Primal Urges: The Zany Zoo Pet Store in Eugene, Ore., reported two burglaries, five days apart. In addition to a laptop computer, money from the till, and money the store was collecting for the Girl Scouts, one other thing was taken: Gooey, a galago. Total haul: $9,500 worth of cash and goods. A short time later, there was a break in the case. Police recovered the $2,500 primate, also known as a “bush baby” because it’s so small (2-1/2 to 11 oz — 71–312g), from a prostitute who said it was given to her as a tip. “It’s my first time ever recovering a monkey from a prostitute,” said Eugene Police detective Rick Lowe. The woman says she was paid with the money from the store, and her customer was identified as Nathan McClain; his wife, Abbie, owns the pet store. The hooker was not charged, but police note McClain was arrested twice: first, for driving under the influence of meth as he left an “adult” store that shares a parking lot with the Oregon State Police, and then again, for patronizing a prostitute. (RC/KPTV Portland, Portland Oregonian) ...And he still has a monkey on his back.
Man Arrested after Allegedly Exposing Himself at St. George’s Episcopal Church
The Villages (Fla.) News headline
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This Week’s Contributors: MS-Mike Straw, AC-Alexander Cohen, RC-Randy Cassingham.
Did You Notice? There were five stories this week rather than the usual four, and I deleted one of the ad spots. This can be what’s sent every week if we meet the goal outlined two weeks ago:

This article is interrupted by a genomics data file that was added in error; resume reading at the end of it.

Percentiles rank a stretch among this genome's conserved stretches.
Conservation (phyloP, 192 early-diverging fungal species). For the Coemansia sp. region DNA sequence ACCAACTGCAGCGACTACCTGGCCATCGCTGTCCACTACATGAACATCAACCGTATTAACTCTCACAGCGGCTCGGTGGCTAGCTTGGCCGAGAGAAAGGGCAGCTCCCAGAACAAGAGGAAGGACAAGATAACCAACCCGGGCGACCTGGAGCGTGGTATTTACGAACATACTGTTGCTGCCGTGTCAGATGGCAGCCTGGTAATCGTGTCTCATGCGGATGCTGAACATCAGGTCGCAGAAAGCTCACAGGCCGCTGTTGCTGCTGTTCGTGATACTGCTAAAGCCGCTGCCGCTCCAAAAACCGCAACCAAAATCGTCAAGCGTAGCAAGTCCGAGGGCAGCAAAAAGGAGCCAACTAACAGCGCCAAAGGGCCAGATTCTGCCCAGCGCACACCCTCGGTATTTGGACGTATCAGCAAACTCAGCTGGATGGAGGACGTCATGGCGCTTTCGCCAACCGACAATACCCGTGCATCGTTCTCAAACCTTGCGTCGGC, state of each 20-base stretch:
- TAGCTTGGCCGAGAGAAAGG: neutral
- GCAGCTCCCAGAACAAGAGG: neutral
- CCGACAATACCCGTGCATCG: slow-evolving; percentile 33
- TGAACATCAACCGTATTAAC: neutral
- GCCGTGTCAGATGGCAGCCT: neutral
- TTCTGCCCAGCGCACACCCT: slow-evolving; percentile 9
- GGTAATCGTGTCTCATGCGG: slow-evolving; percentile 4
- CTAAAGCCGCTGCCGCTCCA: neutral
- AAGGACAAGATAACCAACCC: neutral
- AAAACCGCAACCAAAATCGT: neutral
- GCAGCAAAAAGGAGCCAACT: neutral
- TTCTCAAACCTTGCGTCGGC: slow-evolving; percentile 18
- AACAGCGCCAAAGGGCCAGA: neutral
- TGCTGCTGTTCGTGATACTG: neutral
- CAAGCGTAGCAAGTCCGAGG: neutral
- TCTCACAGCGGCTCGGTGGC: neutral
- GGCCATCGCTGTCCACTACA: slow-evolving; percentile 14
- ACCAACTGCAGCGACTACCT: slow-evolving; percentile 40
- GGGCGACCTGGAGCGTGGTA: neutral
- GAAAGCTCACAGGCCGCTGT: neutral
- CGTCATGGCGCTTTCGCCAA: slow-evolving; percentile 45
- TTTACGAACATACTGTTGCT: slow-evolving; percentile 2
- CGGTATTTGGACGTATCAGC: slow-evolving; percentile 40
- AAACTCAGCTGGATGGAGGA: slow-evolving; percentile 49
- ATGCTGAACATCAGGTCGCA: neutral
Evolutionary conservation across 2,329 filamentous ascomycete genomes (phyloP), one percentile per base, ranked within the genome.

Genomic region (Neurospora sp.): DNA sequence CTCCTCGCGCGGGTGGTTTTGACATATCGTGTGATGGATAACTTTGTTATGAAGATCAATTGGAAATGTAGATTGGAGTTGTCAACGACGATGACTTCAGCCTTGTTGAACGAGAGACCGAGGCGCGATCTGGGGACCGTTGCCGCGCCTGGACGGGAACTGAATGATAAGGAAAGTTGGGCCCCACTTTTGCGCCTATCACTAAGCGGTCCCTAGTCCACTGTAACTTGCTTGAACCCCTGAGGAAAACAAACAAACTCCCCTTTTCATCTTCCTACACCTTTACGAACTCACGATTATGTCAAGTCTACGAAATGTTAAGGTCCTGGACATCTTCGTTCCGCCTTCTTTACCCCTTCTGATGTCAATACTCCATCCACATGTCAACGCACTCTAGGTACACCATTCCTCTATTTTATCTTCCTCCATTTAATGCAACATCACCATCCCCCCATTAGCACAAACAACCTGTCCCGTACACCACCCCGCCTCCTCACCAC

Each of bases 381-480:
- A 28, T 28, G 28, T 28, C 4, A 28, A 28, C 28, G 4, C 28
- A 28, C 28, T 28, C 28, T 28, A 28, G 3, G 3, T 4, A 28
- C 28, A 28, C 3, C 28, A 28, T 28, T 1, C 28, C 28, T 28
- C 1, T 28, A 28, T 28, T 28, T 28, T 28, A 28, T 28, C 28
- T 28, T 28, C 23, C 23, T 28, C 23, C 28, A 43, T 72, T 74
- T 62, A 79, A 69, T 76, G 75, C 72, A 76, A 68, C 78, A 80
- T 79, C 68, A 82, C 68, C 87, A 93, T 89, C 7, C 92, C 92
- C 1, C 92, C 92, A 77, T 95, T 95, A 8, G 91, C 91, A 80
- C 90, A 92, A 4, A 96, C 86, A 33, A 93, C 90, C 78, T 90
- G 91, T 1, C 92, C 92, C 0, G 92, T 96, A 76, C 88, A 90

With the ongoing weak economy, the number of Premium subsrcibers is again below my “minimum sustainable” target. If I can get the number of Premium subscribers up by 100 people from [the 10 April Premium] issue, I’ll improve this free edition for everyone else: I’ll boost it to five stories (from the four that have been here for, oh, 19 years now), and will drop the second ad. More stories, fewer ads. I know not everyone can afford Premium, and that’s fine: but those who can afford it can make True better for all. Game on? Upgrade here!
The Results So Far: The first week, we were up 44(!) new and returning Premium subscribers — less 24 expirations (some of whom will certainly be back) = net 20 toward the goal. This week still went the right direction, but not by much: up 24 (including several who expired the previous week), and down 17, for a net total of 28 toward the goal. I’ll continue to report on progress each week: it’s hard to keep True going week after week, and the Premium subscription fees make it happen. (Can’t afford it? Stay here as long as you want, and there are other ways you can help.) But if you can afford it, you can make the free edition’s improvement happen faster: Upgrade here!
Meanwhile, You Can Still Read All the Stories you missed in this week’s full edition: Man charged for carefully seatbelting multiple cases of beer in his car — leaving no way to secure his children. Retired fraud investigator arrested ...for bank fraud (and wait until you hear where the stolen money went!) Woman talked out of jumping onto train tracks to kill herself ...and then charged with holding up the trains. After 5 shocks, Florida man tires of being Tazed by police, so he takes the Taser away from the officer (and then it gets serious). Woman on social media angrily chides people for chiding her over her angry chides. Yet Another Public Entity learns why they shouldn’t “ask the Internet” to name something. Man justifies his rampage by saying he’s here from Future Earth (but is arrested anyway). To read these stories, just ask for your upgrade to start with the 24 April issue. See your upgrade options here.